“We, The Survivors” by Tash Aw

Thanks to HarperCollins UK and NetGalley for the Advance Review Copy in exchange for an honest review.

I honestly wasn’t really in the mood to read a fiction book as I’ve got a bunch of work related books to get through at the moment but, with a huge backlog to get through since being unwell, I grudgingly picked this up and….basically didn’t move again until I finished it.

Every so often you come across a book that grips you from start to finish. This is one of those books. The novel follows the story of a Malaysian man, Ah Hock, and how he came to be a convicted murderer. Ah Hock relates his life story to a young student who plans to write a book about Ah Hock’s life. The narrative jumps back and forth in time to put flesh on the bones of Ah Hock’s life and what circumstances led him to murder a migrant worker.

Something that really stuck out for me in this book was the complexity of the relationships between the characters. One of the key relationships in the novel is between Ah Hock and his friend, Keong. This relationship is very complicated and if anything, extremely toxic. I was often left wondering why they were friends at all. I also found the relationship between Ah Hock and his biographer interesting as they came from two hugely different backgrounds both economically and educationally. In particular, I really loved the dynamic between Ah Hock and his mother and these scenes were my favourite in the book. The struggles they endured, the sacrifices made and the bond between mother and child was very touching.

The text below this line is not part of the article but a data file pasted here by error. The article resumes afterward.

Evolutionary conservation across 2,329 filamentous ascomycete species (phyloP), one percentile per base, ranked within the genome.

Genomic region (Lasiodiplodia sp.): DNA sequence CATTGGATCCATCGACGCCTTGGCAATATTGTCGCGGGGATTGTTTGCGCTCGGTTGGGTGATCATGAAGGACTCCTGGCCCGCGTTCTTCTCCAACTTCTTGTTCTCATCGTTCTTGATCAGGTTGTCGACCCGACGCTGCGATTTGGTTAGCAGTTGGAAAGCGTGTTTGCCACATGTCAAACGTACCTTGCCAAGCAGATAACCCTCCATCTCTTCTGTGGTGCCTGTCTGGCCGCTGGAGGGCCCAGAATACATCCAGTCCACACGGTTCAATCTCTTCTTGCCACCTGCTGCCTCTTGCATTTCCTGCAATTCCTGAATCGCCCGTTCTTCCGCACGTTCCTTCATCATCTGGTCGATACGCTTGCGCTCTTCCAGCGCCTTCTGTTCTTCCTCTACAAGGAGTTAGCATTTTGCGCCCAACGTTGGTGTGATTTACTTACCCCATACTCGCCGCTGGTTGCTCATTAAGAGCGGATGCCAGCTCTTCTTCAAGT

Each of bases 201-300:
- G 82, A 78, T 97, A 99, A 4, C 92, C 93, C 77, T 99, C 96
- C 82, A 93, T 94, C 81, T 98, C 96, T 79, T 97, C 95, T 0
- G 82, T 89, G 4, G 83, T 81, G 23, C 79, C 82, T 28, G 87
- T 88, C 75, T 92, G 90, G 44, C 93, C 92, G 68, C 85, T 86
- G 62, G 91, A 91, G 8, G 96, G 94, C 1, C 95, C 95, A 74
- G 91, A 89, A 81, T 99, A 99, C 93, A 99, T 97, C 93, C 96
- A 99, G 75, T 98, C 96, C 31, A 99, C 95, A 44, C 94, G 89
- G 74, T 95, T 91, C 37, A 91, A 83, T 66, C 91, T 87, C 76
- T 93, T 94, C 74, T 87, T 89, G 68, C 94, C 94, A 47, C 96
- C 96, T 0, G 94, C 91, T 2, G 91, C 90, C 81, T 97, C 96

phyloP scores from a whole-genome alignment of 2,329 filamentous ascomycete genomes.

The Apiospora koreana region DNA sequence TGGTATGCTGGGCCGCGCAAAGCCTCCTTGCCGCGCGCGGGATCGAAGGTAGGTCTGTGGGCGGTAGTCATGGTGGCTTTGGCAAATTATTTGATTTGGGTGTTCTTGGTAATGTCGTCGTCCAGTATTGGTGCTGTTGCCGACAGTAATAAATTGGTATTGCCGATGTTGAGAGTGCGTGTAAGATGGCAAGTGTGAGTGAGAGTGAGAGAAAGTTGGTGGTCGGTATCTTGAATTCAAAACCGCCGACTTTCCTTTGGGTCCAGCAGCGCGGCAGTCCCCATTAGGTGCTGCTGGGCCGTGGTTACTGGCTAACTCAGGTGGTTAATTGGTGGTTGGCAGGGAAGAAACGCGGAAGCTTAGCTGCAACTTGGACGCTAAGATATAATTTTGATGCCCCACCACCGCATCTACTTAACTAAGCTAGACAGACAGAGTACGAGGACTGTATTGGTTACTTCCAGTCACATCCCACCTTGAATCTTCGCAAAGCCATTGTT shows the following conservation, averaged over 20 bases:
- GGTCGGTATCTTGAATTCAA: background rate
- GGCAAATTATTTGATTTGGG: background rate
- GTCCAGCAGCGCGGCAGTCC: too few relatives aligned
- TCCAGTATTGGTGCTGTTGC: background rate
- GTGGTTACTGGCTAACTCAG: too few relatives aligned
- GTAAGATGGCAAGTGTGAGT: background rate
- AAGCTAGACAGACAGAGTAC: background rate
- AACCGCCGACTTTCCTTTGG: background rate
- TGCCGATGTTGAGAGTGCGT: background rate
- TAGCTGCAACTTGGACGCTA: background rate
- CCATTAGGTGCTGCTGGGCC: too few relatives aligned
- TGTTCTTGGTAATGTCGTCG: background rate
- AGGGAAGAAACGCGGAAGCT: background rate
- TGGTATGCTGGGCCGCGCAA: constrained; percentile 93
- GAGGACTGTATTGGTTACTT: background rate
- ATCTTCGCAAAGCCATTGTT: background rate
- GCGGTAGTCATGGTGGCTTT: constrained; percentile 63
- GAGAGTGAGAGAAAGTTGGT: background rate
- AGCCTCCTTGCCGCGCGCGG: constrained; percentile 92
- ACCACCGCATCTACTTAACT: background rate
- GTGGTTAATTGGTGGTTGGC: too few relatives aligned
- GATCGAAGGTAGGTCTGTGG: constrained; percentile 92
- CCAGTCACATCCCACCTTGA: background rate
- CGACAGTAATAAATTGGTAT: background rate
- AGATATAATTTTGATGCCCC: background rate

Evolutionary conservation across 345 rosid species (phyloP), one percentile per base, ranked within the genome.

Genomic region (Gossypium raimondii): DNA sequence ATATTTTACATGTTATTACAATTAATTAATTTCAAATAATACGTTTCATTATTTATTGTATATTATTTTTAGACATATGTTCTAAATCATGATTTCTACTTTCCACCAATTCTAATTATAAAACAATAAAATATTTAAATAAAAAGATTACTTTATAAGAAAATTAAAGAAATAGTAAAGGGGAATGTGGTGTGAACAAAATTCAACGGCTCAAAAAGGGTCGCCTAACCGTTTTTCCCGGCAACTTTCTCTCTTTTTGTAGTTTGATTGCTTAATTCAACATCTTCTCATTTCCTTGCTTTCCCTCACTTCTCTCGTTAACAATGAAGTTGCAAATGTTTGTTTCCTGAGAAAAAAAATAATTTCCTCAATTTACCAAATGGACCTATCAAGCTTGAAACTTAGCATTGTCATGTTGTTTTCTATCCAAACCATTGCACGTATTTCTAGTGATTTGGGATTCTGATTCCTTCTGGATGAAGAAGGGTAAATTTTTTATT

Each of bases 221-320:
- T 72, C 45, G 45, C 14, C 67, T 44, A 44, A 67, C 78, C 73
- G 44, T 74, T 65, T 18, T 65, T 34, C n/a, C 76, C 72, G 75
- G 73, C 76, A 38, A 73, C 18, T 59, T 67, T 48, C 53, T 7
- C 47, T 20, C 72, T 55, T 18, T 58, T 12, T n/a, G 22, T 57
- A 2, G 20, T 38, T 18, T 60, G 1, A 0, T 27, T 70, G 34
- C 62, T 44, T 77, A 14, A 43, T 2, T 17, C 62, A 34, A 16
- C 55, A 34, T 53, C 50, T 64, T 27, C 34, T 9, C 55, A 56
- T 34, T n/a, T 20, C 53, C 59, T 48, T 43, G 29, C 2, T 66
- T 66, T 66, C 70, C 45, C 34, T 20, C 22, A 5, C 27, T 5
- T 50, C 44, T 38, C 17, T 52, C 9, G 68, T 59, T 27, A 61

The book also explores the tensions between the Malaysian locals and the transitory and poorly treated migrant workers. The details of their plight don’t make for easy reading but, it hits home as to the true life realities of these people’s lives and the dehumanisation they suffer.

Wider issues around Globalisation, the gulf between rich and poor, the realities of living in poverty, the journey from childhood to adulthood, the seedier underbelly of society and the push and pull of Village vs City are also explored in the context of Ah Hock’s story.

The Malaysian setting felt vibrant, contemporary and real and the main character’s voice was credible and compelling.

Overall, I’d say that this was one of those novels you come across every so often that are just about perfect. Read it, you won’t regret doing so.

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